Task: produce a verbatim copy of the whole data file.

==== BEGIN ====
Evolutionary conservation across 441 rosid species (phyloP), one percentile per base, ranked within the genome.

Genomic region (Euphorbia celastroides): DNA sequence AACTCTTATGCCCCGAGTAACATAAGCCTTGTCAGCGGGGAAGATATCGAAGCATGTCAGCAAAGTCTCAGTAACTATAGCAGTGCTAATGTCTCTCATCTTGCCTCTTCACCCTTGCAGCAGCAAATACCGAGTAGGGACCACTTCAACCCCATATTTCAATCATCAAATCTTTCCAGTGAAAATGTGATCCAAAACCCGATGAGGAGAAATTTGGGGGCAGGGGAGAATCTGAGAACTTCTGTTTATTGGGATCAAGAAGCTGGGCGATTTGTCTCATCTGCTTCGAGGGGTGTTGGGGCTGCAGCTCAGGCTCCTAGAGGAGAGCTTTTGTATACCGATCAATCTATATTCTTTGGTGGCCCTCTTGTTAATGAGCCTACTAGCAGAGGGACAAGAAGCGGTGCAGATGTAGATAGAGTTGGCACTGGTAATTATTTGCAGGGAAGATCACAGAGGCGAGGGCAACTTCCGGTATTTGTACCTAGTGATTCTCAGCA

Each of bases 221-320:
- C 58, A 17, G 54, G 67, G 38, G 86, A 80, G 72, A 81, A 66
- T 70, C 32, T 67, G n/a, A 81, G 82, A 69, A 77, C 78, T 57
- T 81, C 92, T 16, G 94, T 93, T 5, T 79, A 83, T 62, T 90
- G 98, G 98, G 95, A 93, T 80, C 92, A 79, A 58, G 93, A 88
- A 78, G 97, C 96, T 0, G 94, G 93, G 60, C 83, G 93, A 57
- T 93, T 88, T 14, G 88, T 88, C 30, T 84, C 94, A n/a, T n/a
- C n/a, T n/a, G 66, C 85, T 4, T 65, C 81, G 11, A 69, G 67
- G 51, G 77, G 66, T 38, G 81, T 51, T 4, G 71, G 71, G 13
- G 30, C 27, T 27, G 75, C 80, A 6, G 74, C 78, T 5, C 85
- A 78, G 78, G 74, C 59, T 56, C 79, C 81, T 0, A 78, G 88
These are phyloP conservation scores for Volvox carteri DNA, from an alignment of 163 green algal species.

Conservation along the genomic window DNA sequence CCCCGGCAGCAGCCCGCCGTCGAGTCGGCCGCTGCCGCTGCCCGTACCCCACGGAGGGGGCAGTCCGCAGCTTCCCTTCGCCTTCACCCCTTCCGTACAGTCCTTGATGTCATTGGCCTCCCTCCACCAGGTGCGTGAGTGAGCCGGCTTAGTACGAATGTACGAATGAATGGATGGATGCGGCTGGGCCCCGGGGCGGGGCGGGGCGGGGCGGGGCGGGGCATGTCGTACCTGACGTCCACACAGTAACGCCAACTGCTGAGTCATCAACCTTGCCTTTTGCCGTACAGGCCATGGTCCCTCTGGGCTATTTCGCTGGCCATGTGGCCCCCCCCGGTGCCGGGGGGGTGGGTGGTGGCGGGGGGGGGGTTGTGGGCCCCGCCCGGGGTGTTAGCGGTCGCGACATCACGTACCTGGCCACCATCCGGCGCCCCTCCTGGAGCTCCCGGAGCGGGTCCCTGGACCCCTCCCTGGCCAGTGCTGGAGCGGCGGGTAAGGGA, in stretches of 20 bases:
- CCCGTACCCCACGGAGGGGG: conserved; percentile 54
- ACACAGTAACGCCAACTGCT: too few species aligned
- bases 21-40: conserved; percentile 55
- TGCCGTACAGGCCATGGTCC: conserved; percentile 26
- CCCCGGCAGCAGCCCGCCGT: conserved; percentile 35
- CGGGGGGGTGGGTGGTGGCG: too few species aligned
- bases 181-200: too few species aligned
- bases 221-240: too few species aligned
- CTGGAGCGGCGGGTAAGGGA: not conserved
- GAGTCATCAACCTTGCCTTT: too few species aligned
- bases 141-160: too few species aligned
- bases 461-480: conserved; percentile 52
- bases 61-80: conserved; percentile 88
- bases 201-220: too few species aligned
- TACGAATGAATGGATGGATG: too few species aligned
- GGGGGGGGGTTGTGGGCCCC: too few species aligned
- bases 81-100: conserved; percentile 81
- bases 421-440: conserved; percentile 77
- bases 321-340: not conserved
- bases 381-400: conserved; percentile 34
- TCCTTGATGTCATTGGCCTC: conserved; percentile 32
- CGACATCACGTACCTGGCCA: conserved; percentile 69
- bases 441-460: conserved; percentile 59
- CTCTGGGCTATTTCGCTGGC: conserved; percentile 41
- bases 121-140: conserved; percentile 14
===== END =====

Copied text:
Evolutionary conservation across 441 rosid species (phyloP), one percentile per base, ranked within the genome.

Genomic region (Euphorbia celastroides): DNA sequence AACTCTTATGCCCCGAGTAACATAAGCCTTGTCAGCGGGGAAGATATCGAAGCATGTCAGCAAAGTCTCAGTAACTATAGCAGTGCTAATGTCTCTCATCTTGCCTCTTCACCCTTGCAGCAGCAAATACCGAGTAGGGACCACTTCAACCCCATATTTCAATCATCAAATCTTTCCAGTGAAAATGTGATCCAAAACCCGATGAGGAGAAATTTGGGGGCAGGGGAGAATCTGAGAACTTCTGTTTATTGGGATCAAGAAGCTGGGCGATTTGTCTCATCTGCTTCGAGGGGTGTTGGGGCTGCAGCTCAGGCTCCTAGAGGAGAGCTTTTGTATACCGATCAATCTATATTCTTTGGTGGCCCTCTTGTTAATGAGCCTACTAGCAGAGGGACAAGAAGCGGTGCAGATGTAGATAGAGTTGGCACTGGTAATTATTTGCAGGGAAGATCACAGAGGCGAGGGCAACTTCCGGTATTTGTACCTAGTGATTCTCAGCA

Each of bases 221-320:
- C 58, A 17, G 54, G 67, G 38, G 86, A 80, G 72, A 81, A 66
- T 70, C 32, T 67, G n/a, A 81, G 82, A 69, A 77, C 78, T 57
- T 81, C 92, T 16, G 94, T 93, T 5, T 79, A 83, T 62, T 90
- G 98, G 98, G 95, A 93, T 80, C 92, A 79, A 58, G 93, A 88
- A 78, G 97, C 96, T 0, G 94, G 93, G 60, C 83, G 93, A 57
- T 93, T 88, T 14, G 88, T 88, C 30, T 84, C 94, A n/a, T n/a
- C n/a, T n/a, G 66, C 85, T 4, T 65, C 81, G 11, A 69, G 67
- G 51, G 77, G 66, T 38, G 81, T 51, T 4, G 71, G 71, G 13
- G 30, C 27, T 27, G 75, C 80, A 6, G 74, C 78, T 5, C 85
- A 78, G 78, G 74, C 59, T 56, C 79, C 81, T 0, A 78, G 88
These are phyloP conservation scores for Volvox carteri DNA, from an alignment of 163 green algal species.

Conservation along the genomic window DNA sequence CCCCGGCAGCAGCCCGCCGTCGAGTCGGCCGCTGCCGCTGCCCGTACCCCACGGAGGGGGCAGTCCGCAGCTTCCCTTCGCCTTCACCCCTTCCGTACAGTCCTTGATGTCATTGGCCTCCCTCCACCAGGTGCGTGAGTGAGCCGGCTTAGTACGAATGTACGAATGAATGGATGGATGCGGCTGGGCCCCGGGGCGGGGCGGGGCGGGGCGGGGCGGGGCATGTCGTACCTGACGTCCACACAGTAACGCCAACTGCTGAGTCATCAACCTTGCCTTTTGCCGTACAGGCCATGGTCCCTCTGGGCTATTTCGCTGGCCATGTGGCCCCCCCCGGTGCCGGGGGGGTGGGTGGTGGCGGGGGGGGGGTTGTGGGCCCCGCCCGGGGTGTTAGCGGTCGCGACATCACGTACCTGGCCACCATCCGGCGCCCCTCCTGGAGCTCCCGGAGCGGGTCCCTGGACCCCTCCCTGGCCAGTGCTGGAGCGGCGGGTAAGGGA, in stretches of 20 bases:
- CCCGTACCCCACGGAGGGGG: conserved; percentile 54
- ACACAGTAACGCCAACTGCT: too few species aligned
- bases 21-40: conserved; percentile 55
- TGCCGTACAGGCCATGGTCC: conserved; percentile 26
- CCCCGGCAGCAGCCCGCCGT: conserved; percentile 35
- CGGGGGGGTGGGTGGTGGCG: too few species aligned
- bases 181-200: too few species aligned
- bases 221-240: too few species aligned
- CTGGAGCGGCGGGTAAGGGA: not conserved
- GAGTCATCAACCTTGCCTTT: too few species aligned
- bases 141-160: too few species aligned
- bases 461-480: conserved; percentile 52
- bases 61-80: conserved; percentile 88
- bases 201-220: too few species aligned
- TACGAATGAATGGATGGATG: too few species aligned
- GGGGGGGGGTTGTGGGCCCC: too few species aligned
- bases 81-100: conserved; percentile 81
- bases 421-440: conserved; percentile 77
- bases 321-340: not conserved
- bases 381-400: conserved; percentile 34
- TCCTTGATGTCATTGGCCTC: conserved; percentile 32
- CGACATCACGTACCTGGCCA: conserved; percentile 69
- bases 441-460: conserved; percentile 59
- CTCTGGGCTATTTCGCTGGC: conserved; percentile 41
- bases 121-140: conserved; percentile 14